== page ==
The reaction to the suspension of PPP MNA Farahnaz Ispahani’s National Assembly membership by the Supreme Court for holding dual nationality is predictably split along partisan lines. Supporters of the PPP are blasting the Supreme Court for once again trying to undermine the government while opponents are stressing the importance of having parliamentarians whose loyalties cannot be called into question. The truth lies somewhere in between. The law clearly states that a person cannot hold dual nationality and serve in parliament so Ms Ispahani’s foreign citizenship — if indeed she holds an American passport — should disqualify her from being an MNA. She will also have to explain why she did not declare her US citizenship to the Election Commission of Pakistan, as she is required to do so.
However, just because this law is in place does not automatically make it a good law. Pakistanis holding dual nationality are allowed to vote. If there is no problem with them voting then no one should have issues with them representing their country in parliament. This law may reflect an ideal of citizenship but it ignores reality. Most Pakistanis who have the opportunity to acquire a second citizenship end up doing so because the citizenship of another country is used by many as an escape route should the country continue to go down its current ruinous path. Rather than punishing parliamentarians for holding a second passport, we should be trying to build a country that people are not eager to run away from.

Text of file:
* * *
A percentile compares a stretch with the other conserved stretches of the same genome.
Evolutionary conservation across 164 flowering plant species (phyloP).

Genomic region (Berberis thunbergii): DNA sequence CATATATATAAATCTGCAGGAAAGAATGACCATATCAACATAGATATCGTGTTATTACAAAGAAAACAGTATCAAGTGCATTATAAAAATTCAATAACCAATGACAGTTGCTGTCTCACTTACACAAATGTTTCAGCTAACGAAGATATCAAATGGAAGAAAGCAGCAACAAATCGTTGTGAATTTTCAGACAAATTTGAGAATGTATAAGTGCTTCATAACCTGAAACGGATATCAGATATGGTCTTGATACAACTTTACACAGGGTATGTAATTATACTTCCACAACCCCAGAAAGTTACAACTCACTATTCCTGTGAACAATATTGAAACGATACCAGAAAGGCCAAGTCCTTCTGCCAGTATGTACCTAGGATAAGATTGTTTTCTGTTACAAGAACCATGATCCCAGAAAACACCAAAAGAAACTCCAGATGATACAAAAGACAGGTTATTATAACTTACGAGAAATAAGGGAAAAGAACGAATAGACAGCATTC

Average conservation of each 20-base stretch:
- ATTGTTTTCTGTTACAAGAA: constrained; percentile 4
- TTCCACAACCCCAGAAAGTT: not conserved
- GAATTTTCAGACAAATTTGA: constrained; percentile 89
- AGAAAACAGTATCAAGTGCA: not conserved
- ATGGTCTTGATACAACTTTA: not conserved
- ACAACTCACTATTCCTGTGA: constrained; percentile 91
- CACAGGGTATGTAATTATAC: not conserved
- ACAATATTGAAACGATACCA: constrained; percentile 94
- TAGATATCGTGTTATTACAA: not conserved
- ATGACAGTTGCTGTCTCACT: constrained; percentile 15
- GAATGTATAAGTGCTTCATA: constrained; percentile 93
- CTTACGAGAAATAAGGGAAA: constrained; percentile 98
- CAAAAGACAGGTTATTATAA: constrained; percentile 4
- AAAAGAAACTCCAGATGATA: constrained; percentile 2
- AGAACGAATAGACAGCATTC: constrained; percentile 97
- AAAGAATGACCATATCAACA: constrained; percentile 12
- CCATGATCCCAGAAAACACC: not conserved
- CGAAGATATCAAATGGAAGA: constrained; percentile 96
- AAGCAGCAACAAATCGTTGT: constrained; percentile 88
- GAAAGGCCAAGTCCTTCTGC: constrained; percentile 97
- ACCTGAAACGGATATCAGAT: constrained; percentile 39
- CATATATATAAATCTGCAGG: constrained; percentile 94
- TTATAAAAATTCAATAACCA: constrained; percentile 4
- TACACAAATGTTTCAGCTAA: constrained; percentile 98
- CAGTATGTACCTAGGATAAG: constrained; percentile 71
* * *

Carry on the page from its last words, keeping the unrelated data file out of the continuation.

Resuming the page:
Then there is the perception that the honourable apex court is, perhaps, showing a keen interest in a case that involves the ruling PPP. Proponents of this view cite the memogate, the NRO and the contempt case. But the Supreme Court has also showed an appetite for taking on sacred cows in the Asghar Khan petition and the missing persons case. The Court can now prove its fairness by taking similar punitive measures against parliamentarians from opposition parties who also hold dual nationality. Justice is only served if it is seen to be done across the board. That could, perhaps, help shed the perception that right now Ms Ispahani is perhaps being singled out.
Published in The Express Tribune, May 27th, 2012.
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